Parents' Experiences of Continuing Pregnancy With a Lethal Fetal Diagnosis: Goal, Stages, Tasks of Pregnancy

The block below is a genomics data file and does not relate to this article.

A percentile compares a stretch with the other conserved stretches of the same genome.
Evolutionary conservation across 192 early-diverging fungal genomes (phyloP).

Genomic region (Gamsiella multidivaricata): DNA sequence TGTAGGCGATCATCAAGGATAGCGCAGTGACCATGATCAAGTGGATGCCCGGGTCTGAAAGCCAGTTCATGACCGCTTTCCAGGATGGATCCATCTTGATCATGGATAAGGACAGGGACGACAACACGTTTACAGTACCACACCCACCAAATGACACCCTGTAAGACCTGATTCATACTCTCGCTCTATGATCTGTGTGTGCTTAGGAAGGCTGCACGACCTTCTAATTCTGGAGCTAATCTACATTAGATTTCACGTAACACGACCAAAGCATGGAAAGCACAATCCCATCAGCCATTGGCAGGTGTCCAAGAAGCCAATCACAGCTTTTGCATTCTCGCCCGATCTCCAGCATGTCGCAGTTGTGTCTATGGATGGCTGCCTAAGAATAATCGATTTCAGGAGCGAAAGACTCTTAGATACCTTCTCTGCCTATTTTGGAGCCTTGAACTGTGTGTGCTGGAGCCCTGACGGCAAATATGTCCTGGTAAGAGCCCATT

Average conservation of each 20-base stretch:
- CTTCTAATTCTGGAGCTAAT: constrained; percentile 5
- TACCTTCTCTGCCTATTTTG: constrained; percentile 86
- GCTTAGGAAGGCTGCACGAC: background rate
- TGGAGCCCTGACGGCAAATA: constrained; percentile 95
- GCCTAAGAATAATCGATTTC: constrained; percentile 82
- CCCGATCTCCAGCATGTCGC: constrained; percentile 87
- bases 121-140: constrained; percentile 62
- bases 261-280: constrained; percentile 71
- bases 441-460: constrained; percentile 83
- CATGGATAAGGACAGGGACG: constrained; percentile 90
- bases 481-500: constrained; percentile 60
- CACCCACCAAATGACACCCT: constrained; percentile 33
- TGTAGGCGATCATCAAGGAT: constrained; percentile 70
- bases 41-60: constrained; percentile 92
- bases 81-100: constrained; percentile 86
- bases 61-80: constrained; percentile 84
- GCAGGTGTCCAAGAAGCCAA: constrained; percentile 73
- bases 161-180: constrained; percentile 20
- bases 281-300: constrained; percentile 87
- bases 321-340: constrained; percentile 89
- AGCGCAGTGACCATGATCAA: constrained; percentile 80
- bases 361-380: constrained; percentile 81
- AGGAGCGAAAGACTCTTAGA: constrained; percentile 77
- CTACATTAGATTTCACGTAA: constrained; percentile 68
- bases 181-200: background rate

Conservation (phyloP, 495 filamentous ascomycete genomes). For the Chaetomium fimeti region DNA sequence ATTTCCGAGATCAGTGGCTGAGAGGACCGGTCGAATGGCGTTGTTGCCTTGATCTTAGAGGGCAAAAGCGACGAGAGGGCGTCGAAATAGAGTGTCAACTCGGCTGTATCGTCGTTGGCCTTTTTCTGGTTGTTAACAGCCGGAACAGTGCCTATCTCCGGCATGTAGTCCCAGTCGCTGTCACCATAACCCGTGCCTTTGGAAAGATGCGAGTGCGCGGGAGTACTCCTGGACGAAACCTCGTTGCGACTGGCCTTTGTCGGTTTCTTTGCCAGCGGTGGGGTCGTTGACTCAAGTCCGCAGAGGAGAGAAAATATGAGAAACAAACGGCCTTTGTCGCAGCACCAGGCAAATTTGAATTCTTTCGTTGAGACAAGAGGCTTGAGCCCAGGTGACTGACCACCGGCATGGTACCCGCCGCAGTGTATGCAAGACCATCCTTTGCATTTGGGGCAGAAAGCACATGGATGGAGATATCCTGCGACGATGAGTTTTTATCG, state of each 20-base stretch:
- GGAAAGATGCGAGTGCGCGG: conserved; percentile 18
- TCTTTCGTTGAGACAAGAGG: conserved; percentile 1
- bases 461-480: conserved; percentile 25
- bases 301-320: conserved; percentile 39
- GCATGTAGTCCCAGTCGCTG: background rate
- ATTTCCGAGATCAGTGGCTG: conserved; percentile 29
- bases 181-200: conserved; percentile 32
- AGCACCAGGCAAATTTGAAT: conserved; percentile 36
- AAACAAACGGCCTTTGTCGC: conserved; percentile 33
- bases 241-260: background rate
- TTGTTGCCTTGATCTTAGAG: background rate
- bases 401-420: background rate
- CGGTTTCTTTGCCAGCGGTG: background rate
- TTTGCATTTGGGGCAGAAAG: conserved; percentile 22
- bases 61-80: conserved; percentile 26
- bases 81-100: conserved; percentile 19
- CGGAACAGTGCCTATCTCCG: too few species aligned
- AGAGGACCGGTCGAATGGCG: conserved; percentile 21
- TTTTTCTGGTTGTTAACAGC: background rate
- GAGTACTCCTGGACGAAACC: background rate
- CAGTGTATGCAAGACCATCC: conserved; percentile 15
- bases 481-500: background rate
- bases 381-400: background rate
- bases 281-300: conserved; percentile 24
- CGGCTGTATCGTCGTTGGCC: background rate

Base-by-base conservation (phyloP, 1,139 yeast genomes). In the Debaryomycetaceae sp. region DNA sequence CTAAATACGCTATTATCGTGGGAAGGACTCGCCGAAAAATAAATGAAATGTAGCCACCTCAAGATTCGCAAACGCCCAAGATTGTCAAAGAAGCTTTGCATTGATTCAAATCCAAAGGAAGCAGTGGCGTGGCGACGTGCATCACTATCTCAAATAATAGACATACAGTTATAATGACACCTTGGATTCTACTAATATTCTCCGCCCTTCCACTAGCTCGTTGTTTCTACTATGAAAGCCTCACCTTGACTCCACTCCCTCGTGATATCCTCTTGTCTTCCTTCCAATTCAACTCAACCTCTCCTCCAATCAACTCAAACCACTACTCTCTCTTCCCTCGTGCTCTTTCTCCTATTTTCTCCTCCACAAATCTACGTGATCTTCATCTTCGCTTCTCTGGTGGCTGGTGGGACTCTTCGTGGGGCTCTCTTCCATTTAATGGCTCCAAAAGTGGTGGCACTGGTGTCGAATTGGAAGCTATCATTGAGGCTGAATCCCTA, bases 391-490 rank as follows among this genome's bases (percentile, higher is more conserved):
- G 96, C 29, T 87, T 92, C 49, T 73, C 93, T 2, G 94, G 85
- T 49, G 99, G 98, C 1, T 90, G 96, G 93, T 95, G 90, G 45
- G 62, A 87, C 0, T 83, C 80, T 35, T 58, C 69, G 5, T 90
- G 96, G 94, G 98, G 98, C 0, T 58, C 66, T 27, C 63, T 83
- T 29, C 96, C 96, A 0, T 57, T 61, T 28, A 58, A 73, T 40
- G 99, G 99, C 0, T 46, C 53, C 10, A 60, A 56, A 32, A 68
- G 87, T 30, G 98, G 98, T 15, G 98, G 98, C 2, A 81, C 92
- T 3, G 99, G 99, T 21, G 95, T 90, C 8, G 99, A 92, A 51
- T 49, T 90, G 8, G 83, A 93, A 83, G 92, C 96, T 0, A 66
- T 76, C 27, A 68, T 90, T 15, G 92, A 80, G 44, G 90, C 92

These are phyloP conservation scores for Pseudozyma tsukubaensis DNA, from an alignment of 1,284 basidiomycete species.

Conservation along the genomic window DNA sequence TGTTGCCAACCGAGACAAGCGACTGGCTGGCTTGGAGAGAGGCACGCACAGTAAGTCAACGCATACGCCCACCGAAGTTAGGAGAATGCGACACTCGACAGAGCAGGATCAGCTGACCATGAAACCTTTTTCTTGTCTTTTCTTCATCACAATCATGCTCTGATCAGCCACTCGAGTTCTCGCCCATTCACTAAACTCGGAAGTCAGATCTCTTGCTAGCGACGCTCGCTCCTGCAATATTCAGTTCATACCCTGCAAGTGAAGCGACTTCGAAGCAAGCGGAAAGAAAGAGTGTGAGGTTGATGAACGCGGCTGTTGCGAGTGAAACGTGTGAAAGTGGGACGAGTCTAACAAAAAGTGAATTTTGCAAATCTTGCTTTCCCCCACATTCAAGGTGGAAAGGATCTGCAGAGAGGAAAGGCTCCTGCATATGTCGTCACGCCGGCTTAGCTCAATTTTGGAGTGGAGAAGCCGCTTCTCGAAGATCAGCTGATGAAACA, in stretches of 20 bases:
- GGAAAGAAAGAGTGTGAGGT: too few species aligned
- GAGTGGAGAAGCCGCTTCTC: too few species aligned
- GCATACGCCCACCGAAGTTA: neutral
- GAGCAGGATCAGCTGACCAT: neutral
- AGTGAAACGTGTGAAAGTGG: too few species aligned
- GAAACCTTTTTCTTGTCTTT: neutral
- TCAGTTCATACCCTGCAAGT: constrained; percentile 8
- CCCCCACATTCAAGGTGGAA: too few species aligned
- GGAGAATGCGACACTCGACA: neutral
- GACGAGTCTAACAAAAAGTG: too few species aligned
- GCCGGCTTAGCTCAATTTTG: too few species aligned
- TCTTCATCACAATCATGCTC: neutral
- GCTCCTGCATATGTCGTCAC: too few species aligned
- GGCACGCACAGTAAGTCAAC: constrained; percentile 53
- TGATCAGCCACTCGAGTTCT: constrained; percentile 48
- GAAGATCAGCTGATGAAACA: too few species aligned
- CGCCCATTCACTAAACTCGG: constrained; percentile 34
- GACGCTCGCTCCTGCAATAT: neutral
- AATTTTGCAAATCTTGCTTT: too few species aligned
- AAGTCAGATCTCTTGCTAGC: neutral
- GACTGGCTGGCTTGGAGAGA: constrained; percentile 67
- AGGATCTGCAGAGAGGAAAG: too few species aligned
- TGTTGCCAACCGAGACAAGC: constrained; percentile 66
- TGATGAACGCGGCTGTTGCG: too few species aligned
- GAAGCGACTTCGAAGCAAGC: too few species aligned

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Session presented on Thursday, July 21, 2016: Purpose: The purpose of this study was to describe parent experiences in continuing pregnancy with a lethal fetal diagnosis. A secondary aim was to identify the revised developmental tasks of pregnancy undertaken by the parents. Methods: Longitudinal, hermeneutic phenomenology study consistent with work of Merleau-Ponty. 16 mothers and their spouse/partners (14) who were continuing pregnancy with a known fetal diagnosis were recruited from obstetrical and perinatal centers in 4 states. Parents were interviewed jointly and separately prenatally and after the baby's birth death; 90 interviews were conducted. Transcripts of interviews and field notes were the data sources that were uploaded into Atlas.ti. All data were coded; themes were identified. Interpretive analysis was done to identify themes, relationships, and develop a framework. Results: The overall goal for parents was to "Have No Regrets" when all was said and done. Five stages of time (Pre-diagnosis; learning Diagnosis; Living with the Diagnosis; Birth and Death; Post Death) were identified that related to 7 developmental tasks of pregnancy (Navigating Relationships; Comprehending Implications of the Condition; Revising Goals of Pregnancy; Making the Most of Time with Baby; Preparing for Birth and Inevitable Death; Advocating for Baby with Integrity; Adjusting to Life in Absence of Baby). Parents advocated for their babies, wanted them treated as a person, and parented them prenatally. Prognostic certainty was found to be highly influential in parents' progression through developmental tasks. Although all grieved, several of the parents reported being joyous at the birth of their baby. All treasured photographs and other memorabilia of their babies. Conclusion: Receiving a lethal fetal diagnosis mid-way in pregnancy was devastating and dramatically altered the psychosocial experience of pregnancy. Mothers and fathers shared the goals, stages and tasks of pregnancy. However, mothers' experience was much more physical and emotionally attached due to the baby being inside of them. Fathers were able to choose their involvement, were concerned about their wives' health, and they treasured their babies. Understanding the profound psychosocial tasks that parents are dealing with, and matching one's care to meet these parent needs could improve parent outcomes.